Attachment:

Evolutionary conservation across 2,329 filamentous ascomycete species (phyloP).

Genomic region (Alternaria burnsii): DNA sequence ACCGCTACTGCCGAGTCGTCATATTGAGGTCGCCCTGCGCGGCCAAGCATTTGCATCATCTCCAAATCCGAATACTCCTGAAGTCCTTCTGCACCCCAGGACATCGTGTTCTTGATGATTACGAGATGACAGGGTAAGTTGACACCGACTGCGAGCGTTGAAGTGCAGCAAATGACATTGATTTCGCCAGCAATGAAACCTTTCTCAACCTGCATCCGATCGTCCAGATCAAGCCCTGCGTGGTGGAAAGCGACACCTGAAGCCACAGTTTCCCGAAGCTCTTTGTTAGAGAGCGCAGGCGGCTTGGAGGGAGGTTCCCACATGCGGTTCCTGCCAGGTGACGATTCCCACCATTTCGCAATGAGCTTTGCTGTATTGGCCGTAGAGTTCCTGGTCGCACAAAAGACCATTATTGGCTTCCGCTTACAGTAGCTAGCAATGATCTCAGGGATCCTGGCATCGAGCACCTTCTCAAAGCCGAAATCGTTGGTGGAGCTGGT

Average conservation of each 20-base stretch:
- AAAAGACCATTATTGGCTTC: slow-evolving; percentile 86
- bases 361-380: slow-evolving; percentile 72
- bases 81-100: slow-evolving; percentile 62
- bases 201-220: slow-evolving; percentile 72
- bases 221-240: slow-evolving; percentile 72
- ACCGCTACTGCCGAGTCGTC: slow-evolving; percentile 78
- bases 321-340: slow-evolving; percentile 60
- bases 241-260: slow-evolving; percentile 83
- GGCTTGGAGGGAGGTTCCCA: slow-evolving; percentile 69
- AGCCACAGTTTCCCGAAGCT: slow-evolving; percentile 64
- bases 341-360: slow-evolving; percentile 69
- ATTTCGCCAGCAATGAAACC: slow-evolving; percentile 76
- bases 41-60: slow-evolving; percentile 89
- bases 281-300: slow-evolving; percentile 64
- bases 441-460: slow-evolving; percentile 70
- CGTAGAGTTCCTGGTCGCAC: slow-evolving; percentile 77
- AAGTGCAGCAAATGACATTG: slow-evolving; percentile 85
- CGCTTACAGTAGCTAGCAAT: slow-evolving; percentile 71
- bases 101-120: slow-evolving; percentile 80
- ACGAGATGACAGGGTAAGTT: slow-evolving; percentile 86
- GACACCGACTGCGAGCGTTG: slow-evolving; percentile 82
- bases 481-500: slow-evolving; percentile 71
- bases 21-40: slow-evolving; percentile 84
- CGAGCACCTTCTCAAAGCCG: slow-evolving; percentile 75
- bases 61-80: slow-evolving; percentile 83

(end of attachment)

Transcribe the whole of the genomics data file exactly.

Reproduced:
Evolutionary conservation across 2,329 filamentous ascomycete species (phyloP).

Genomic region (Alternaria burnsii): DNA sequence ACCGCTACTGCCGAGTCGTCATATTGAGGTCGCCCTGCGCGGCCAAGCATTTGCATCATCTCCAAATCCGAATACTCCTGAAGTCCTTCTGCACCCCAGGACATCGTGTTCTTGATGATTACGAGATGACAGGGTAAGTTGACACCGACTGCGAGCGTTGAAGTGCAGCAAATGACATTGATTTCGCCAGCAATGAAACCTTTCTCAACCTGCATCCGATCGTCCAGATCAAGCCCTGCGTGGTGGAAAGCGACACCTGAAGCCACAGTTTCCCGAAGCTCTTTGTTAGAGAGCGCAGGCGGCTTGGAGGGAGGTTCCCACATGCGGTTCCTGCCAGGTGACGATTCCCACCATTTCGCAATGAGCTTTGCTGTATTGGCCGTAGAGTTCCTGGTCGCACAAAAGACCATTATTGGCTTCCGCTTACAGTAGCTAGCAATGATCTCAGGGATCCTGGCATCGAGCACCTTCTCAAAGCCGAAATCGTTGGTGGAGCTGGT

Average conservation of each 20-base stretch:
- AAAAGACCATTATTGGCTTC: slow-evolving; percentile 86
- bases 361-380: slow-evolving; percentile 72
- bases 81-100: slow-evolving; percentile 62
- bases 201-220: slow-evolving; percentile 72
- bases 221-240: slow-evolving; percentile 72
- ACCGCTACTGCCGAGTCGTC: slow-evolving; percentile 78
- bases 321-340: slow-evolving; percentile 60
- bases 241-260: slow-evolving; percentile 83
- GGCTTGGAGGGAGGTTCCCA: slow-evolving; percentile 69
- AGCCACAGTTTCCCGAAGCT: slow-evolving; percentile 64
- bases 341-360: slow-evolving; percentile 69
- ATTTCGCCAGCAATGAAACC: slow-evolving; percentile 76
- bases 41-60: slow-evolving; percentile 89
- bases 281-300: slow-evolving; percentile 64
- bases 441-460: slow-evolving; percentile 70
- CGTAGAGTTCCTGGTCGCAC: slow-evolving; percentile 77
- AAGTGCAGCAAATGACATTG: slow-evolving; percentile 85
- CGCTTACAGTAGCTAGCAAT: slow-evolving; percentile 71
- bases 101-120: slow-evolving; percentile 80
- ACGAGATGACAGGGTAAGTT: slow-evolving; percentile 86
- GACACCGACTGCGAGCGTTG: slow-evolving; percentile 82
- bases 481-500: slow-evolving; percentile 71
- bases 21-40: slow-evolving; percentile 84
- CGAGCACCTTCTCAAAGCCG: slow-evolving; percentile 75
- bases 61-80: slow-evolving; percentile 83